MELBOURNE, Fla., Nov. 9 (UPI) — U.S. scientists say they have determined why corals spawn for just a few nights in some locations, but elsewhere the spawning continues for several months.
It’s long been known corals synchronize their release of eggs and sperm into the water, but scientists were unsure how and why they did so.
Florida Institute of Technology Professor Robert van Woesik says he’s determined corals spawn when regional wind fields are light. When it is calm the eggs and sperm have the best chance to unite before they are dispersed.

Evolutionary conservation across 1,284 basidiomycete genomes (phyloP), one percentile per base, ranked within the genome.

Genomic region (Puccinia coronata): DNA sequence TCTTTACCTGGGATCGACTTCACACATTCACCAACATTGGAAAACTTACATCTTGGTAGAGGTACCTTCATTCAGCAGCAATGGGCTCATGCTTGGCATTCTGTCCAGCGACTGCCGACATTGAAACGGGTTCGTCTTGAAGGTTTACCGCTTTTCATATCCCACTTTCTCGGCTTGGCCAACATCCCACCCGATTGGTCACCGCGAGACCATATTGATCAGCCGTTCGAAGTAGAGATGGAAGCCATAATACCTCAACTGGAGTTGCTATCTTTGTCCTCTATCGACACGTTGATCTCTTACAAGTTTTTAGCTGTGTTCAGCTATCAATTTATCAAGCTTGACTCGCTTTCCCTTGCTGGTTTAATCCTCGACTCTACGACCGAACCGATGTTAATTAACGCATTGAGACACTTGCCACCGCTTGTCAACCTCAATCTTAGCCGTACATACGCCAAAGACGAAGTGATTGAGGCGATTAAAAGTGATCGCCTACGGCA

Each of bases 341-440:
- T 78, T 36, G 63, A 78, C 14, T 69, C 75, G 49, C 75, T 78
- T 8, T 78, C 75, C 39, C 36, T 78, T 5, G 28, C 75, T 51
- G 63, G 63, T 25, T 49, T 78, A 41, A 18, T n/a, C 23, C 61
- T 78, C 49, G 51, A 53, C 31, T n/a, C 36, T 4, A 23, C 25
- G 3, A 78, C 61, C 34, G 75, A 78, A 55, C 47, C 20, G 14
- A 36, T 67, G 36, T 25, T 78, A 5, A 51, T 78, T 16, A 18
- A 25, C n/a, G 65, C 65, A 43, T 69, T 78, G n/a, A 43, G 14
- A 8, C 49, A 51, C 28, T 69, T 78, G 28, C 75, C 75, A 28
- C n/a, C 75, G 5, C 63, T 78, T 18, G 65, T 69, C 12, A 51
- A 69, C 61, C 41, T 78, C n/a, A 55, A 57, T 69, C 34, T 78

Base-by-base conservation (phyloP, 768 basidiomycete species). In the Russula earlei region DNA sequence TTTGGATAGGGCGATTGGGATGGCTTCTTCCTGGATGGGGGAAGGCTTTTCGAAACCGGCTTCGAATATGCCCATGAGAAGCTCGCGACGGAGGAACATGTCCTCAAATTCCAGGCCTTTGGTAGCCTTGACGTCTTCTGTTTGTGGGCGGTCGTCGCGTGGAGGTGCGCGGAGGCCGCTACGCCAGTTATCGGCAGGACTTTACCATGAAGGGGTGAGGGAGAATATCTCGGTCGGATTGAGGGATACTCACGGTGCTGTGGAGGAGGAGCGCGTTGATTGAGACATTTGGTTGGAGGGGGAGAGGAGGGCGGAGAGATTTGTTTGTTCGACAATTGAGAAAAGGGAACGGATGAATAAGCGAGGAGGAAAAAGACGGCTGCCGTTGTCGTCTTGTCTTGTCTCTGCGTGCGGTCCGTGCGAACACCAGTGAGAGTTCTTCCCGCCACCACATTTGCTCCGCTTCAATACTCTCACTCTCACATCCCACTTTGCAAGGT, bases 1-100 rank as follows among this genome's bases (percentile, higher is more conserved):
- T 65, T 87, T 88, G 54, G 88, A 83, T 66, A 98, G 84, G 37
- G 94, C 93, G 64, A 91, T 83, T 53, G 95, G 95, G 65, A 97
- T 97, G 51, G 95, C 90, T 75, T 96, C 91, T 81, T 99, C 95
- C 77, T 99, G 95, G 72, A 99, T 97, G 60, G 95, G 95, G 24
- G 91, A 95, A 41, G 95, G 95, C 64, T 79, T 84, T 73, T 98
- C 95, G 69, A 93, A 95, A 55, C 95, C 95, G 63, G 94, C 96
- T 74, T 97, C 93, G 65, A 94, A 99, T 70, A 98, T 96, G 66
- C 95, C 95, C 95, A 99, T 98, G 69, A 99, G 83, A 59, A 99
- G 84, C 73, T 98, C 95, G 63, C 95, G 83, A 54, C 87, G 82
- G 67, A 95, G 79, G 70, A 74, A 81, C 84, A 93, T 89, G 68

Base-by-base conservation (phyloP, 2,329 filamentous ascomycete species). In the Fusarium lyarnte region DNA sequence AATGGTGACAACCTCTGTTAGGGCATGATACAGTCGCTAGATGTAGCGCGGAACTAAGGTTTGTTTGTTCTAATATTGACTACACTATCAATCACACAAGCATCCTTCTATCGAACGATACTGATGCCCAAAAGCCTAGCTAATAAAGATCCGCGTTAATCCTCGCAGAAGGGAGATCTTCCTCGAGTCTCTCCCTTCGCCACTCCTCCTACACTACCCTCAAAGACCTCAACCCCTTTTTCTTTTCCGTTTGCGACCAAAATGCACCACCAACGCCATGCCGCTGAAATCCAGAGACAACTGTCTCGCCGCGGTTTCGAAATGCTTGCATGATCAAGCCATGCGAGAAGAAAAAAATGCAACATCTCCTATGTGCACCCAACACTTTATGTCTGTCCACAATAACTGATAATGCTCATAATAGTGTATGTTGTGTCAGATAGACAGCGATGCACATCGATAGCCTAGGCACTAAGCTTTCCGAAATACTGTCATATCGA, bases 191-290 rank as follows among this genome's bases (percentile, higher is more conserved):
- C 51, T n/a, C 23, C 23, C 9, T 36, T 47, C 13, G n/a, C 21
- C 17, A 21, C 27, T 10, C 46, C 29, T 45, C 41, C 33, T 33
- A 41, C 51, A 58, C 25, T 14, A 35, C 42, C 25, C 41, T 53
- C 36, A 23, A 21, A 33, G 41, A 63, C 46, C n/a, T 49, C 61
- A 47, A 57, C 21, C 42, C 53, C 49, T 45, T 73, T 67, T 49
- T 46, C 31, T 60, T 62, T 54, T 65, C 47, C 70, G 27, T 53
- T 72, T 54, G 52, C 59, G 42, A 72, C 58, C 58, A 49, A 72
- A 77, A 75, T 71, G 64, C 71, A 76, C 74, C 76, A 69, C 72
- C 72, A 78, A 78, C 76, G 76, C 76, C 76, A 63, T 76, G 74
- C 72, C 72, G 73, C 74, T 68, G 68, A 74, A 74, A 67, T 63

Corals off the coast of Kenya have months of light winds so they can reproduce for much of the year, Woesik said. On the Great Barrier Reef in Australia, calm weather is short-lived and the coral reproductive season is brief.
Woesik said his findings are critically important for effective reef conservation.
“Coral reproduction is a very local event,” Woesik said. “This means local conservation efforts will maximize reproductive success and give reef systems a chance to adapt to global climate change.”
The study appears in the Proceedings of the Royal Society B.
Copyright 2009 by United Press International